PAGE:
The downward spiral spurred the firm to reach out to the Southeastern Trade Adjustment Assistance Center (SETAAC), a federal program based at Georgia Tech’s Enterprise Innovation Institute. With the assistance of SETAAC, the firm, now called West Point Industries, has been transformed with a new set of products that allowed it to add employees and increase revenue.
“We had hit bottom,” Huguley, now president and CEO of the company, said. “In our darkest days, we reached out to SETAAC and now we’ve been reborn.”
In the Beginning
West Point Iron Works was founded in West Point, Ga., three years after the Civil War ended. The company started off as a supplier of individual components, such as pulleys and gears, to nearby textile mills.
The firm had fallen on hard times by the 1930s, when Huguley’s great-grandfather purchased West Point and the firm began manufacturing complete machines for textile plants. At that point, the company was renamed West Point Foundry and Machine Co.
The ensuing decades were good to West Point. The firm began exporting its equipment in the 1950s and before too long had installed its machinery in textile plants in 70 countries.
“Everyone knew the name West Point,” Huguley said.
The 2000s, however, were a brutal period for the company. The transaction unveiled at ITMA marked the last time West Point would sell a complete textile machine to a U.S. customer. In 2006, the firm decided it could no longer produce the equipment and decided to return to making individual components for industrial machinery.
“We had to amputate the leg,” Huguley said of the change. “It was a very shaky time. We [produced individual parts] for a couple of years, and then we decided we had to really grow to turn this company around.”
West Point turned to SETAAC, which helps companies that have been negatively impacted by imports develop and implement turn-around strategies. Companies in Alabama, Florida, Georgia, Kentucky, Mississippi, North Carolina, Puerto Rico, South Carolina and Tennessee are eligible for help from SETAAC, which is funded by the U.S. Department of Commerce.
Typically, companies that are involved in the SETAAC program receive assistance in marketing consulting, manufacturing improvements, information systems improvements, employee training, and maintenance and quality systems improvements.
Marla Gorges, who was director of SETAAC at the time of the project, and James Seals, a project manager for the program, conducted a diagnostic review of West Point’s operations and helped prepare its application to the U.S. Department of Commerce. “They were wonderful,” Huguley said. “The process was painless.”
Like other firms applying for the program, West Point paid for 25 percent of the diagnostic visit. The federal government typically splits the costs of the improvement projects with a company, and in West Point’s case, the Commerce Department agreed to provide up to $75,000 in matching funds to be administered by SETAAC. Under the program’s rules, private sector consultants submit quotes for implementing improvement projects and the company selects the consultants that will execute the outlined changes.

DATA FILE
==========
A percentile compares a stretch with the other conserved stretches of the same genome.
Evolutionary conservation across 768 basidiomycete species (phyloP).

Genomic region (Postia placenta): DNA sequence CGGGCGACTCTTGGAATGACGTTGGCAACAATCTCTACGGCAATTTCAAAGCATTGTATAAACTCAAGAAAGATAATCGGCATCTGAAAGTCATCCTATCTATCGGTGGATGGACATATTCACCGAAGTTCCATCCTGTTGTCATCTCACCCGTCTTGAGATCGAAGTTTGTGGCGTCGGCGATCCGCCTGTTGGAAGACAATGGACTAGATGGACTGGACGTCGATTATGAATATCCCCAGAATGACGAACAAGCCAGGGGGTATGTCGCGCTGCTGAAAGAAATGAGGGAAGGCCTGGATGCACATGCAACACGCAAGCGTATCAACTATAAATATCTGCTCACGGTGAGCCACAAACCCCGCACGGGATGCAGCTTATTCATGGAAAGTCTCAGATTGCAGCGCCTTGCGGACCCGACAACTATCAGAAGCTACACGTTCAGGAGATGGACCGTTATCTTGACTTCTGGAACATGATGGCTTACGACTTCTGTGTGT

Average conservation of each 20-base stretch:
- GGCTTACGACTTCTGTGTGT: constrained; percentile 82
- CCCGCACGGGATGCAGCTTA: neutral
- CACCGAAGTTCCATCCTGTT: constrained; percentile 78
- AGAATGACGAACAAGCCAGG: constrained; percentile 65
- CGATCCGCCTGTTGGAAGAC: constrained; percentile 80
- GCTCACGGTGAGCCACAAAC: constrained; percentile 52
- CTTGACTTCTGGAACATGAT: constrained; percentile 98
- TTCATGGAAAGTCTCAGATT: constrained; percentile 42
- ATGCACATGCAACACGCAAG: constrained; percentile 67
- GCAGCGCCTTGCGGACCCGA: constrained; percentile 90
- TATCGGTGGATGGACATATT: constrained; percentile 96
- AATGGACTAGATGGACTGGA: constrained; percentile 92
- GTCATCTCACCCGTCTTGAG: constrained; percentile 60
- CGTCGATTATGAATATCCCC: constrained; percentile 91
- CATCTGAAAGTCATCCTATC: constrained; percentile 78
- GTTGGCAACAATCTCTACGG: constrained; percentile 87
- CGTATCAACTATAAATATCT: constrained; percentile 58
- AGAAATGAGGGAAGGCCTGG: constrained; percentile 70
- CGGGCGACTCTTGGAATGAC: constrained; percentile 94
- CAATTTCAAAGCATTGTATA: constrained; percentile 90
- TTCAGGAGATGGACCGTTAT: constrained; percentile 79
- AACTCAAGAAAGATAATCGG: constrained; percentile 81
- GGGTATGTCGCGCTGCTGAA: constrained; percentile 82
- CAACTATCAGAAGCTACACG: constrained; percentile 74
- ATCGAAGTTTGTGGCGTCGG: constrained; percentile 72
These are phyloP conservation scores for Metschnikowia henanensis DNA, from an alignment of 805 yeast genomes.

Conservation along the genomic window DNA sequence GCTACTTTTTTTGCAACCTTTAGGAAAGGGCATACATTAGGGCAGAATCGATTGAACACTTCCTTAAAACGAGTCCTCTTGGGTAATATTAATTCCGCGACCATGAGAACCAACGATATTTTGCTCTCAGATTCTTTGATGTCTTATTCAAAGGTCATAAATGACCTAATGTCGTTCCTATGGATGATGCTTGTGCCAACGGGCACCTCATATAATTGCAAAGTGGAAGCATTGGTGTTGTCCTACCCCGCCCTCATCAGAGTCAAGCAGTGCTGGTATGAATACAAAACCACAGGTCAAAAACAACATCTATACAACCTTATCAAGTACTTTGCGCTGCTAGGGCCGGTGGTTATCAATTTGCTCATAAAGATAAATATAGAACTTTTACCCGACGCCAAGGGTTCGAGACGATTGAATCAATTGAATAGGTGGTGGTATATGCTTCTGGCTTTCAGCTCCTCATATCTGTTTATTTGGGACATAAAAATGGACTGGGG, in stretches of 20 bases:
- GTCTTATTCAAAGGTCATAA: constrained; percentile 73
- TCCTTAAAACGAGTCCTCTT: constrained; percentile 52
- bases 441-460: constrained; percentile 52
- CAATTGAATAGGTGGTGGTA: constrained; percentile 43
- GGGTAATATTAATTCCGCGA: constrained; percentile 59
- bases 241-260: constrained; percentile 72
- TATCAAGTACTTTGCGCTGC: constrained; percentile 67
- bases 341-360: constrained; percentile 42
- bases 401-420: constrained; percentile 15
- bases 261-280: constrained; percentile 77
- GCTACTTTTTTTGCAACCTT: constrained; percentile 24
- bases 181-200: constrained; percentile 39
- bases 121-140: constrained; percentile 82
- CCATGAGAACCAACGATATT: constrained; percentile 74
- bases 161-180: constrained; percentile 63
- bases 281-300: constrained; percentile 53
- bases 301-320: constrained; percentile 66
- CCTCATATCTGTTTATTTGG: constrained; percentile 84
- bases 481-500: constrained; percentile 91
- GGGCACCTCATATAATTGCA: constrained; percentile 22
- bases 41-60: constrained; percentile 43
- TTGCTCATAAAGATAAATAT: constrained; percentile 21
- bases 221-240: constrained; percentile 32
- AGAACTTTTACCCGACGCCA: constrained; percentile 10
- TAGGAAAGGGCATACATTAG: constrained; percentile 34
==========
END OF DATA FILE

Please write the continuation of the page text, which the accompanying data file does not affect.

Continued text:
A New Face
Armed with the new strategy, West Point set about changing its operations. Huguley and other executives at the firm had long been interested in using the firm’s engineering and production expertise to provide products to the U.S. military. SETAAC put the company in touch with consultant Dori Pincombe, who worked with West Point to market its capabilities to the federal government.
With her help, the firm received certification from the Historically Underutilized Business Zone (HUBZone) program, which helps small businesses in urban and rural communities gain preferential access to federal procurement opportunities. Pincombe also assisted the firm in achieving a designation that makes it easier to obtain contracts from the General Services Administration and took Huguley to numerous trade shows to help him network with government officials.
Under Pincombe’s direction, the firm also changed its name to West Point Industries to emphasize its broader client base. It also redesigned its website and other marketing materials.
The work paid off, as the company now provides an ammunition testing system for the Air Force, a hydraulic lifting system used to conduct vehicle maintenance activities for the Army and weapon racks for the Army.
West Point also now makes component parts for manufacturers in a wide range of industries. Current clients include makers of slurry pumps, industrial compressors and blowers, and water and sewer pipe components.
Finally, the firm has just completed the design, manufacture and installation of a prototype turbine that can be used in wastewater treatment plants to generate electricity.
A Bright Future
As a result of the SETAAC program, West Point has revitalized its operations. The company has grown to 85 employees and has experienced a 10 percent growth in revenue during the past few years. At the end of first quarter 2012, the firm was on track for a 25 percent increase in revenue when compared with 2011.
“SETAAC has never hesitated when we’ve asked for help,” Huguley said. “They’ve been incredible. They helped guide us out of our darkest days.”
“We could not be more thrilled about West Point’s turnaround,” Seals said. “Their story is what SETAAC is all about.”